Lastly, we reach the gospel. Last week, Fr. Schatz pointed out to us that we were going to hear another healing and so we did. I couldn’t help but ask this week: which is easier to forgive someone or heal someone. And, of course, it’s easier to forgive someone. But, this question that Jesus asks is really tricky for the scribes who knew the bible in and out. On the one hand, only God can forgive sins. But, on the other, in several places throughout the Old Testament, healing the lame is a sign of God’s presence among us. So, which is easier, something that only God can do or something else that only God can do? Then, Jesus goes on to do both of them. The scribes would have been infuriated! But, the amazing thing is that we know that the scribes view is the real problem. Forgiveness is the desire of God, God wants us to forgive one another. And, God doesn’t desire for us to be sick. He wants people to be healthy so that we can glorify him. The scribes were all too willing to put restrictions on God and what God wants. I think we do the same thing in our relationship to God. We wonder why God would want to love us, and demand a sign from him. Or, we think that prayer and holiness are the job of a few, not the vocation of all the baptized. We cannot let our own limited understanding of God stop us from loving God either.
As we draw closer to the great Lenten retreat that we begin this Wednesday, Ash Wednesday, let us not let an idealized view of history, all our regrets, or our limited understanding of God stop us from feeling God’s love but, instead, let us once again turn away from sin so that we can turn towards God.

Tuesday, March 03, 2009

Olberman on children

I like Keith Olbermann. I listen to his show each morning while working out. I agree with him on finances. I think that a flat tax would be terrible for this country and that trickle down economic theory is why this country is bankrupt. I'm not a socialist but I don't think democrats are either. They just believe those with more need to contribute more and those with less...well you follow right.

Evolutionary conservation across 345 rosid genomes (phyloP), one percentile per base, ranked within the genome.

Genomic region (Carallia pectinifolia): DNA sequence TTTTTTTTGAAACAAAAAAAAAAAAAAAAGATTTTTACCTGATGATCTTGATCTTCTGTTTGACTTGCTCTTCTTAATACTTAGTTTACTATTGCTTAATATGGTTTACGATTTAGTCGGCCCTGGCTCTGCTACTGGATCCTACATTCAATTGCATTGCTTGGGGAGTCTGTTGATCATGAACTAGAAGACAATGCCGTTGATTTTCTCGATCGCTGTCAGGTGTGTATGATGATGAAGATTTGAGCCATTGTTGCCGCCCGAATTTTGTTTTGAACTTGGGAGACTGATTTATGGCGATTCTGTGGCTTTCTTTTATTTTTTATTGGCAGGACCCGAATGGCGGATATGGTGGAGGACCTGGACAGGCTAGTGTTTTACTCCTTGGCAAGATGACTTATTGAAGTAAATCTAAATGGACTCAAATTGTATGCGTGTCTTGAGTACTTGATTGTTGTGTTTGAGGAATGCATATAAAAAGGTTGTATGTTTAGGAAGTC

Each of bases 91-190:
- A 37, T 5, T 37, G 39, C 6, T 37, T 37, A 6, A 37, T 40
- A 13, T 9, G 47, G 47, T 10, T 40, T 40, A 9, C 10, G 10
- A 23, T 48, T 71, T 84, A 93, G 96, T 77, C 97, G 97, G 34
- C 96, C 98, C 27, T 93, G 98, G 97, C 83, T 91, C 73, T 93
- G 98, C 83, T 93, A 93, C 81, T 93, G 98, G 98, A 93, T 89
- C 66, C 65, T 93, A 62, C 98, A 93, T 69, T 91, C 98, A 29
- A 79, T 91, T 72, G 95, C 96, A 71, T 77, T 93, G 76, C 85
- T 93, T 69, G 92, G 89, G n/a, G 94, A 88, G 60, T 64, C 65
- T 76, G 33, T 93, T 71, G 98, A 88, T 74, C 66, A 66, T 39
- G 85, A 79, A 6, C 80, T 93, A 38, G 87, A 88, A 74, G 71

Okay, then he starts talking about moral issues and I get uncomfortable. In particular, last night he said, "...and yes, oh ye Puritans among us! Americans will pay for CONTRACEPTIVES. Taxpayer dollars for evil condoms and horrible birth control pills. Contraceptives for states that already have the option of providing for low income fornicators, fornication that would otherwise lead to untold, unwanted pregnancies, unwanted babies, unwanted abortions, unwanted drains on families, unwanted drains on the national economy. Yes. The congressional economic office estimates two hundred million dollars saved over five years for contraceptives and family planning...."

Here's my issue. I'm not being puritanical when I worry that contraceptives will destroy the world. I'm being Catholic. And I worry when children are seen as "unwanted". A child isn't some thing that you want or don't want. A child is a person that you get the privilege of raising. But, let's not miss the most insidious part. He said, "Contraceptives for states that already have the option for providing for low income fornicators..." You may have thought he was deriding the Republicans for their dislike of the poor. But, what I heard him saying is that the best thing the poor can do to be rich is prevent the expense of children and contraceptives will do that.

Margaret Sanger, founder of planned parenthood, thought that the way to get rid of minorities was by having them kill their babies. That's why planned parenthood is so abortion happy. Their founder was, why wouldn't they continue that on. I think Olbermann is echoing the sentiments of a lot of liberals, and it's what annoys me. To get rid of the poor, we need to have THEM kill their babies so they don't have a second generation.

Until we learn to see sex in its appropriate place within marriage and confined to that relationship and that marriage is the only place where new life should be introduced, we will continue to get this wrong. Sex isn't just one aspect of dating and abortion isn't the only way we've managed to hurt life. It all started when we devalued sex to the level of a recreational sport.